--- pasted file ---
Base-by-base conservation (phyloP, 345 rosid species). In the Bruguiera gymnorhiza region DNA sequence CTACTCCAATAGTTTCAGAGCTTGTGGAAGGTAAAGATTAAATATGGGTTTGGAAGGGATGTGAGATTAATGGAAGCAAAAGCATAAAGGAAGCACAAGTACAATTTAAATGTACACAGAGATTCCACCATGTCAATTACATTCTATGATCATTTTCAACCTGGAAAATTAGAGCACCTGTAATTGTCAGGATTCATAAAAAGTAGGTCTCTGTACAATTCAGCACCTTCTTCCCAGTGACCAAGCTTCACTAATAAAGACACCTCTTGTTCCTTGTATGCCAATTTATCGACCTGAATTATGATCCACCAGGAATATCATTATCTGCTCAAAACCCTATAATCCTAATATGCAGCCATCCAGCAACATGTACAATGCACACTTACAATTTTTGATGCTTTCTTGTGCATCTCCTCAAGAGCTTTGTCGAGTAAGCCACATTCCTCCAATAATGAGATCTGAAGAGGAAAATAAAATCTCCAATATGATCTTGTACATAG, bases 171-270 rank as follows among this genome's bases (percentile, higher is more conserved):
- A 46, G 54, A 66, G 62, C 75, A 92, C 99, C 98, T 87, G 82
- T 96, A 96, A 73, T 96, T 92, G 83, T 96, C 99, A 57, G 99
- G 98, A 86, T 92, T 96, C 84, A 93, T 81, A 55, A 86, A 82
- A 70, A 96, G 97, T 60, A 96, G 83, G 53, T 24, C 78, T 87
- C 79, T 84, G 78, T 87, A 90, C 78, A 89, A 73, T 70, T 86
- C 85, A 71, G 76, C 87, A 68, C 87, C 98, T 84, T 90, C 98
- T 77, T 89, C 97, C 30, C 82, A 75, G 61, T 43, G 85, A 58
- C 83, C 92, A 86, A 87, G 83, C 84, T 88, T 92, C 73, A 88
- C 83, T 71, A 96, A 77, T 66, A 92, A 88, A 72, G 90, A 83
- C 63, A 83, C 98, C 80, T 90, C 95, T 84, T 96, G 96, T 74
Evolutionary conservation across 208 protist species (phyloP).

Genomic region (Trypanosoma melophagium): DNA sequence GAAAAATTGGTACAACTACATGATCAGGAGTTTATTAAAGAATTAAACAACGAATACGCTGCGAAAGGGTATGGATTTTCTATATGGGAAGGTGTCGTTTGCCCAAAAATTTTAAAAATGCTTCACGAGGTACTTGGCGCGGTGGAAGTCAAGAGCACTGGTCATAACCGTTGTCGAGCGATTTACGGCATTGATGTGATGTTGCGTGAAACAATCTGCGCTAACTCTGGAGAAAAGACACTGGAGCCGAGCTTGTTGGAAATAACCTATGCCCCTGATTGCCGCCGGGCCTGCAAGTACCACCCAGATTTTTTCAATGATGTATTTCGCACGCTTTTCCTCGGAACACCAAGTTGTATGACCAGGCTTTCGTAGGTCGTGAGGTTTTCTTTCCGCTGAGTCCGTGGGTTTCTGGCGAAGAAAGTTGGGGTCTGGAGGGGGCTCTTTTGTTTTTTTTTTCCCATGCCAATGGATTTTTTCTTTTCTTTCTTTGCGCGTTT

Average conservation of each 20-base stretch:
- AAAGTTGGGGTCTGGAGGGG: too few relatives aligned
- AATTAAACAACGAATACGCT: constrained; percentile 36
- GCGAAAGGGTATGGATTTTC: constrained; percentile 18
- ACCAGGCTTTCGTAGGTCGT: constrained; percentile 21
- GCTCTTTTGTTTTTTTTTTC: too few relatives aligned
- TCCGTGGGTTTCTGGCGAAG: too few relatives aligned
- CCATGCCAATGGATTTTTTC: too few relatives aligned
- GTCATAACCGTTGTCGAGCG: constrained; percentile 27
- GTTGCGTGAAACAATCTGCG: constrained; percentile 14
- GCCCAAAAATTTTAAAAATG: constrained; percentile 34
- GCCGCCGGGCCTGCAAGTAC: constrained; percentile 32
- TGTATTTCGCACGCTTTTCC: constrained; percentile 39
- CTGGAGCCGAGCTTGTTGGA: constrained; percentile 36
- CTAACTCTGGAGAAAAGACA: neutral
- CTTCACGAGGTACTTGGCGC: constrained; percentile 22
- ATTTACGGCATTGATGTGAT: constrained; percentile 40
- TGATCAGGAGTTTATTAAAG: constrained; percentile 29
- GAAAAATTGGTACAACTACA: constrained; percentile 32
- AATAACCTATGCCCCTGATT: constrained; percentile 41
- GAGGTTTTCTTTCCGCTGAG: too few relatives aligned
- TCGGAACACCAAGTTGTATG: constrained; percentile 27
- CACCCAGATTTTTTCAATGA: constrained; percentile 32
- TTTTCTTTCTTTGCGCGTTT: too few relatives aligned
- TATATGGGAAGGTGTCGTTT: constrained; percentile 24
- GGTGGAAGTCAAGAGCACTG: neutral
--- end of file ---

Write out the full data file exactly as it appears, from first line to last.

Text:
Base-by-base conservation (phyloP, 345 rosid species). In the Bruguiera gymnorhiza region DNA sequence CTACTCCAATAGTTTCAGAGCTTGTGGAAGGTAAAGATTAAATATGGGTTTGGAAGGGATGTGAGATTAATGGAAGCAAAAGCATAAAGGAAGCACAAGTACAATTTAAATGTACACAGAGATTCCACCATGTCAATTACATTCTATGATCATTTTCAACCTGGAAAATTAGAGCACCTGTAATTGTCAGGATTCATAAAAAGTAGGTCTCTGTACAATTCAGCACCTTCTTCCCAGTGACCAAGCTTCACTAATAAAGACACCTCTTGTTCCTTGTATGCCAATTTATCGACCTGAATTATGATCCACCAGGAATATCATTATCTGCTCAAAACCCTATAATCCTAATATGCAGCCATCCAGCAACATGTACAATGCACACTTACAATTTTTGATGCTTTCTTGTGCATCTCCTCAAGAGCTTTGTCGAGTAAGCCACATTCCTCCAATAATGAGATCTGAAGAGGAAAATAAAATCTCCAATATGATCTTGTACATAG, bases 171-270 rank as follows among this genome's bases (percentile, higher is more conserved):
- A 46, G 54, A 66, G 62, C 75, A 92, C 99, C 98, T 87, G 82
- T 96, A 96, A 73, T 96, T 92, G 83, T 96, C 99, A 57, G 99
- G 98, A 86, T 92, T 96, C 84, A 93, T 81, A 55, A 86, A 82
- A 70, A 96, G 97, T 60, A 96, G 83, G 53, T 24, C 78, T 87
- C 79, T 84, G 78, T 87, A 90, C 78, A 89, A 73, T 70, T 86
- C 85, A 71, G 76, C 87, A 68, C 87, C 98, T 84, T 90, C 98
- T 77, T 89, C 97, C 30, C 82, A 75, G 61, T 43, G 85, A 58
- C 83, C 92, A 86, A 87, G 83, C 84, T 88, T 92, C 73, A 88
- C 83, T 71, A 96, A 77, T 66, A 92, A 88, A 72, G 90, A 83
- C 63, A 83, C 98, C 80, T 90, C 95, T 84, T 96, G 96, T 74
Evolutionary conservation across 208 protist species (phyloP).

Genomic region (Trypanosoma melophagium): DNA sequence GAAAAATTGGTACAACTACATGATCAGGAGTTTATTAAAGAATTAAACAACGAATACGCTGCGAAAGGGTATGGATTTTCTATATGGGAAGGTGTCGTTTGCCCAAAAATTTTAAAAATGCTTCACGAGGTACTTGGCGCGGTGGAAGTCAAGAGCACTGGTCATAACCGTTGTCGAGCGATTTACGGCATTGATGTGATGTTGCGTGAAACAATCTGCGCTAACTCTGGAGAAAAGACACTGGAGCCGAGCTTGTTGGAAATAACCTATGCCCCTGATTGCCGCCGGGCCTGCAAGTACCACCCAGATTTTTTCAATGATGTATTTCGCACGCTTTTCCTCGGAACACCAAGTTGTATGACCAGGCTTTCGTAGGTCGTGAGGTTTTCTTTCCGCTGAGTCCGTGGGTTTCTGGCGAAGAAAGTTGGGGTCTGGAGGGGGCTCTTTTGTTTTTTTTTTCCCATGCCAATGGATTTTTTCTTTTCTTTCTTTGCGCGTTT

Average conservation of each 20-base stretch:
- AAAGTTGGGGTCTGGAGGGG: too few relatives aligned
- AATTAAACAACGAATACGCT: constrained; percentile 36
- GCGAAAGGGTATGGATTTTC: constrained; percentile 18
- ACCAGGCTTTCGTAGGTCGT: constrained; percentile 21
- GCTCTTTTGTTTTTTTTTTC: too few relatives aligned
- TCCGTGGGTTTCTGGCGAAG: too few relatives aligned
- CCATGCCAATGGATTTTTTC: too few relatives aligned
- GTCATAACCGTTGTCGAGCG: constrained; percentile 27
- GTTGCGTGAAACAATCTGCG: constrained; percentile 14
- GCCCAAAAATTTTAAAAATG: constrained; percentile 34
- GCCGCCGGGCCTGCAAGTAC: constrained; percentile 32
- TGTATTTCGCACGCTTTTCC: constrained; percentile 39
- CTGGAGCCGAGCTTGTTGGA: constrained; percentile 36
- CTAACTCTGGAGAAAAGACA: neutral
- CTTCACGAGGTACTTGGCGC: constrained; percentile 22
- ATTTACGGCATTGATGTGAT: constrained; percentile 40
- TGATCAGGAGTTTATTAAAG: constrained; percentile 29
- GAAAAATTGGTACAACTACA: constrained; percentile 32
- AATAACCTATGCCCCTGATT: constrained; percentile 41
- GAGGTTTTCTTTCCGCTGAG: too few relatives aligned
- TCGGAACACCAAGTTGTATG: constrained; percentile 27
- CACCCAGATTTTTTCAATGA: constrained; percentile 32
- TTTTCTTTCTTTGCGCGTTT: too few relatives aligned
- TATATGGGAAGGTGTCGTTT: constrained; percentile 24
- GGTGGAAGTCAAGAGCACTG: neutral